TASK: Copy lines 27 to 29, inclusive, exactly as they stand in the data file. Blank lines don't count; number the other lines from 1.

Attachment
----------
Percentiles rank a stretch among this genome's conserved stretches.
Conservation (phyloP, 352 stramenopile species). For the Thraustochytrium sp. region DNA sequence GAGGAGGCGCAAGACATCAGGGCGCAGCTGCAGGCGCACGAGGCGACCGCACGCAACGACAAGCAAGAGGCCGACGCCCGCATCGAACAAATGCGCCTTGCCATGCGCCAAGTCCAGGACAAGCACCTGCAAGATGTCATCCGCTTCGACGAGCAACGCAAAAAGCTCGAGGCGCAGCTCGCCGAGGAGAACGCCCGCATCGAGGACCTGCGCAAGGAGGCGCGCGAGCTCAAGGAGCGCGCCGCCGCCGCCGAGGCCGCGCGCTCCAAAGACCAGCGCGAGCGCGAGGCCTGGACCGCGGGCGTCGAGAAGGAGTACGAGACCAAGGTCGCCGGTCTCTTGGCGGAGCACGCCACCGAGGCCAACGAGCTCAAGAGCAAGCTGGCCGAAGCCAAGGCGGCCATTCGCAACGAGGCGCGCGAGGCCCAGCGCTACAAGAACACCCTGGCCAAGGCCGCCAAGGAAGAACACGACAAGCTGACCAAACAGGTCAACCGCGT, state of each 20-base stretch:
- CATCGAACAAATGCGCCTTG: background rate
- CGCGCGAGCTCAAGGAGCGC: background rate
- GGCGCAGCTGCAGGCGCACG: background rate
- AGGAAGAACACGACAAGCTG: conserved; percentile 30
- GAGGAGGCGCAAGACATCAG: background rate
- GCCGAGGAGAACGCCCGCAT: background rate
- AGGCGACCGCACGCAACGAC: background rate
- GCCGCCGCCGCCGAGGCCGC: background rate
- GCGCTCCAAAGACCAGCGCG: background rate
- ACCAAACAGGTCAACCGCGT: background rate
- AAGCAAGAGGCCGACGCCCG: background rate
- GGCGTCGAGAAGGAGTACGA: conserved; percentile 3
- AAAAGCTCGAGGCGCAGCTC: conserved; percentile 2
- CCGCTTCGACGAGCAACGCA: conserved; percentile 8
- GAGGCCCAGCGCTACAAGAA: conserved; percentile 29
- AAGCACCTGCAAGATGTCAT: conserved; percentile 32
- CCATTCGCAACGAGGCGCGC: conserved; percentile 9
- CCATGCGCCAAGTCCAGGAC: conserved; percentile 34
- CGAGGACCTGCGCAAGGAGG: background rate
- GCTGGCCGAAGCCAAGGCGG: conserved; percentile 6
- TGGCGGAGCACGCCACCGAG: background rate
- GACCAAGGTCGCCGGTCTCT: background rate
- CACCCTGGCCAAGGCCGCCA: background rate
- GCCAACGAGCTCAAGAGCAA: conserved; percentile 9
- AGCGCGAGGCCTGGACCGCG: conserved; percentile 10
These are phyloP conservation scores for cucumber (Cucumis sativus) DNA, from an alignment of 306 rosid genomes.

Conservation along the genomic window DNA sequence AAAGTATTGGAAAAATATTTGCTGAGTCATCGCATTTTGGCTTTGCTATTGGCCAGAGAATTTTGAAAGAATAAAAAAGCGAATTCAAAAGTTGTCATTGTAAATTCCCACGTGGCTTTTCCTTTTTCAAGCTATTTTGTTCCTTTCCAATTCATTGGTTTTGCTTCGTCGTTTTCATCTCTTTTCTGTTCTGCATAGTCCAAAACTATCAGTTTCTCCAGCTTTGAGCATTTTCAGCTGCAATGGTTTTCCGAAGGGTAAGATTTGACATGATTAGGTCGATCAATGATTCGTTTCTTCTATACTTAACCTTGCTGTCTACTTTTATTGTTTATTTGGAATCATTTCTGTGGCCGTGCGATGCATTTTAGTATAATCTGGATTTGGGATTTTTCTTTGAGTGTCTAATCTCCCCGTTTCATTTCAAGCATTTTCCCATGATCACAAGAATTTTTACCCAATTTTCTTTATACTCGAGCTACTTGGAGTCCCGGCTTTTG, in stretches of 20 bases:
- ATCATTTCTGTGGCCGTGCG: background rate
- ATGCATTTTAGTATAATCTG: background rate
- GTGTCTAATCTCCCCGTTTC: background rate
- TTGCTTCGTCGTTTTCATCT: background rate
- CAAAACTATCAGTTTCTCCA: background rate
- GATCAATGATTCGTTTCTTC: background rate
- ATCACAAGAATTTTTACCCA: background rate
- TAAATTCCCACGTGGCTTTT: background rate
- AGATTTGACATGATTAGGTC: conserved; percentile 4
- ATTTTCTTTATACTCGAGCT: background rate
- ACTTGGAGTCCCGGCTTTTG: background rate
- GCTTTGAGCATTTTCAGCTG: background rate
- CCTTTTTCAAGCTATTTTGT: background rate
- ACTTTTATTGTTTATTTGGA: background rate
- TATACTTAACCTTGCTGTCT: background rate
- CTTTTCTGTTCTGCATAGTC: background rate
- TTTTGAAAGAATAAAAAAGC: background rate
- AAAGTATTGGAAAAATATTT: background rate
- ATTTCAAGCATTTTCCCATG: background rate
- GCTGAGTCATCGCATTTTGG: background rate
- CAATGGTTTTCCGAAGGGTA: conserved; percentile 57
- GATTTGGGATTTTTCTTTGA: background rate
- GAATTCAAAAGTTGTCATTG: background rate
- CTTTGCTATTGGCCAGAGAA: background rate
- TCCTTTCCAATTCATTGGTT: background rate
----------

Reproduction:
- AGCGCGAGGCCTGGACCGCG: conserved; percentile 10
These are phyloP conservation scores for cucumber (Cucumis sativus) DNA, from an alignment of 306 rosid genomes.

Conservation along the genomic window DNA sequence AAAGTATTGGAAAAATATTTGCTGAGTCATCGCATTTTGGCTTTGCTATTGGCCAGAGAATTTTGAAAGAATAAAAAAGCGAATTCAAAAGTTGTCATTGTAAATTCCCACGTGGCTTTTCCTTTTTCAAGCTATTTTGTTCCTTTCCAATTCATTGGTTTTGCTTCGTCGTTTTCATCTCTTTTCTGTTCTGCATAGTCCAAAACTATCAGTTTCTCCAGCTTTGAGCATTTTCAGCTGCAATGGTTTTCCGAAGGGTAAGATTTGACATGATTAGGTCGATCAATGATTCGTTTCTTCTATACTTAACCTTGCTGTCTACTTTTATTGTTTATTTGGAATCATTTCTGTGGCCGTGCGATGCATTTTAGTATAATCTGGATTTGGGATTTTTCTTTGAGTGTCTAATCTCCCCGTTTCATTTCAAGCATTTTCCCATGATCACAAGAATTTTTACCCAATTTTCTTTATACTCGAGCTACTTGGAGTCCCGGCTTTTG, in stretches of 20 bases: